Introduction: The effect of nurse staffing on emergency department (ED) efficiency remains a significant area of interest to administrators, physicians, and nurses. We believe that decreased nursing staffing adversely affects key ED throughput metrics.
Methods: We conducted a retrospective observational review of our electronic medical record database from 1/1/2015 to 12/31/2015 at a high-volume, urban public hospital. We report nursing hours, door-to-discharge length of stay (LOS) and door-to-admit LOS, and percentage of patients who left without being seen (LWBS). ED nursing hours per day was examined across quartiles with the effect evaluated using analysis of covariance and controlled for total daily ED volume, hospital occupancy and ED admission rate.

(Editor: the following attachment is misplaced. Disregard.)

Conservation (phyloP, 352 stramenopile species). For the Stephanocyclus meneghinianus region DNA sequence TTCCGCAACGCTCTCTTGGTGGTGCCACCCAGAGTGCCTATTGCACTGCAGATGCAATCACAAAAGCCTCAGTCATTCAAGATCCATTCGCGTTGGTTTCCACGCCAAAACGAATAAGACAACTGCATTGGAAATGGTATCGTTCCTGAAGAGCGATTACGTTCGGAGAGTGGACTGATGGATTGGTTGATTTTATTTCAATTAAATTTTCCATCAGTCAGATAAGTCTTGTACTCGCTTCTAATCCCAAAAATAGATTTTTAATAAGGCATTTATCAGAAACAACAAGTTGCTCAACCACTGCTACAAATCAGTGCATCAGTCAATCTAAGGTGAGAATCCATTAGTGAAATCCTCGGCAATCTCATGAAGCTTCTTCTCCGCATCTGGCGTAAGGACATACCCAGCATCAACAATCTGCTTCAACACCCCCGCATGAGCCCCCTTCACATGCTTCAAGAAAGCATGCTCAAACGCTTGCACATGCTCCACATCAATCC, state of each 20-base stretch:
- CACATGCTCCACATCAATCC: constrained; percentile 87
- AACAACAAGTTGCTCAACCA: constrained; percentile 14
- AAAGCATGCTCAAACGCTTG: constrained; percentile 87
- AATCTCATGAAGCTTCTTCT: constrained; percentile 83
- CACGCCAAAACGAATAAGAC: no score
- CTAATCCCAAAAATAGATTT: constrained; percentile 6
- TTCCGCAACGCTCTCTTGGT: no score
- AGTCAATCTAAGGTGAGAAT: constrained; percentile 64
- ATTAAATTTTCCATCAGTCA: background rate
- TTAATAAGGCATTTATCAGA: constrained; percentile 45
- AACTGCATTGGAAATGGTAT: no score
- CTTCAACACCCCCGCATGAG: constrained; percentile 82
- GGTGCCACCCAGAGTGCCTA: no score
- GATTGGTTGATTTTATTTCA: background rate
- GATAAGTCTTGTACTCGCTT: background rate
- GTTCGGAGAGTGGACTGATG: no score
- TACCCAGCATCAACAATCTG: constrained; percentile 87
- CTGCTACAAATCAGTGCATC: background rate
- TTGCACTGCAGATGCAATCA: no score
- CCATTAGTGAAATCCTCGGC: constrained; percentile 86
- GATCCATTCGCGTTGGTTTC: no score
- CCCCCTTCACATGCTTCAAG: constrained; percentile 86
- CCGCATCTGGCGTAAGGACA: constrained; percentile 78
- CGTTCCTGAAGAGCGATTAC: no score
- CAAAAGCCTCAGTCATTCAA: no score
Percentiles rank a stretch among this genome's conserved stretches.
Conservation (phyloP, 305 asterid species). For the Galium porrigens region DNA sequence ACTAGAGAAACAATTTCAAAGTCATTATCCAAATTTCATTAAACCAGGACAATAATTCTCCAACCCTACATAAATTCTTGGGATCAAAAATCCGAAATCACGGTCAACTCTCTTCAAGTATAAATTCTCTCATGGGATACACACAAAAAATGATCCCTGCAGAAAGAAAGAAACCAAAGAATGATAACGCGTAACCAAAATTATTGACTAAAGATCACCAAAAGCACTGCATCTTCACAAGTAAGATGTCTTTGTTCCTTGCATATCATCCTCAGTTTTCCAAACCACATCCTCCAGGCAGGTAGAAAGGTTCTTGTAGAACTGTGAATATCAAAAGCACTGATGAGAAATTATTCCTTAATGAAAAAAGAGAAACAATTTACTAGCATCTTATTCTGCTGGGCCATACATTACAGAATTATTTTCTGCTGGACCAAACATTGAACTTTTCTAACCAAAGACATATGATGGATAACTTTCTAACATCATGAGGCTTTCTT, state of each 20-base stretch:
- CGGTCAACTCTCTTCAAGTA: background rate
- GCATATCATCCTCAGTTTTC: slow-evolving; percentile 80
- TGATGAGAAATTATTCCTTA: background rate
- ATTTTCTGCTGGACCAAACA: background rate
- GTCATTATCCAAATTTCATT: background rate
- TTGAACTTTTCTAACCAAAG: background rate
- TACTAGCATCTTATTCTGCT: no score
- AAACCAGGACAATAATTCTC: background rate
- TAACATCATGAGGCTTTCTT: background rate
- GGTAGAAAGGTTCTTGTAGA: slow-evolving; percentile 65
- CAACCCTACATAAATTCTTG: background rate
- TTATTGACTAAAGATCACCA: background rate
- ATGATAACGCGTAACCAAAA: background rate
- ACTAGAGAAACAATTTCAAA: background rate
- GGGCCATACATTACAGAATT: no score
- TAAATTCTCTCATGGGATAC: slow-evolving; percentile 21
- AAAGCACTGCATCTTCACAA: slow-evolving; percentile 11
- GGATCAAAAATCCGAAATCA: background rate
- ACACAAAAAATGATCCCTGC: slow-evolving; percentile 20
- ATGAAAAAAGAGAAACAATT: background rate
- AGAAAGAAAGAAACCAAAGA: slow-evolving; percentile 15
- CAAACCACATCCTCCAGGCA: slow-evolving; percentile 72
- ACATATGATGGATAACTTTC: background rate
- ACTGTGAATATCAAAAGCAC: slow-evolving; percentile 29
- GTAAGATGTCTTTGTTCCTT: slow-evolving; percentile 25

Results: From 1/1/15-12/31/15, 105,887 patients presented to the ED with a range of 336 to 580 nursing hours per day with a median of 464.7. Independent of daily ED volume, hospital occupancy and ED admission rate, days in the lowest quartile of nursing hours experienced a 28.2-minute increase per patient in door-to-discharge LOS compared to days in the highest quartile of nursing hours. Door-to-admit LOS showed no significant change across quartiles. There was also an increase of nine patients per day who left without being seen by a provider in the lowest quartile of nursing hours compared to the highest quartile.
Conclusion: Lower nursing hours contribute to a statistically significant increase in door-to-discharge LOS and number of LWBS patients, independent of daily ED volume, hospital occupancy and ED admission rate. Consideration of the impact of nursing staffing is needed to optimize throughput metrics for our urban, safety-net hospital.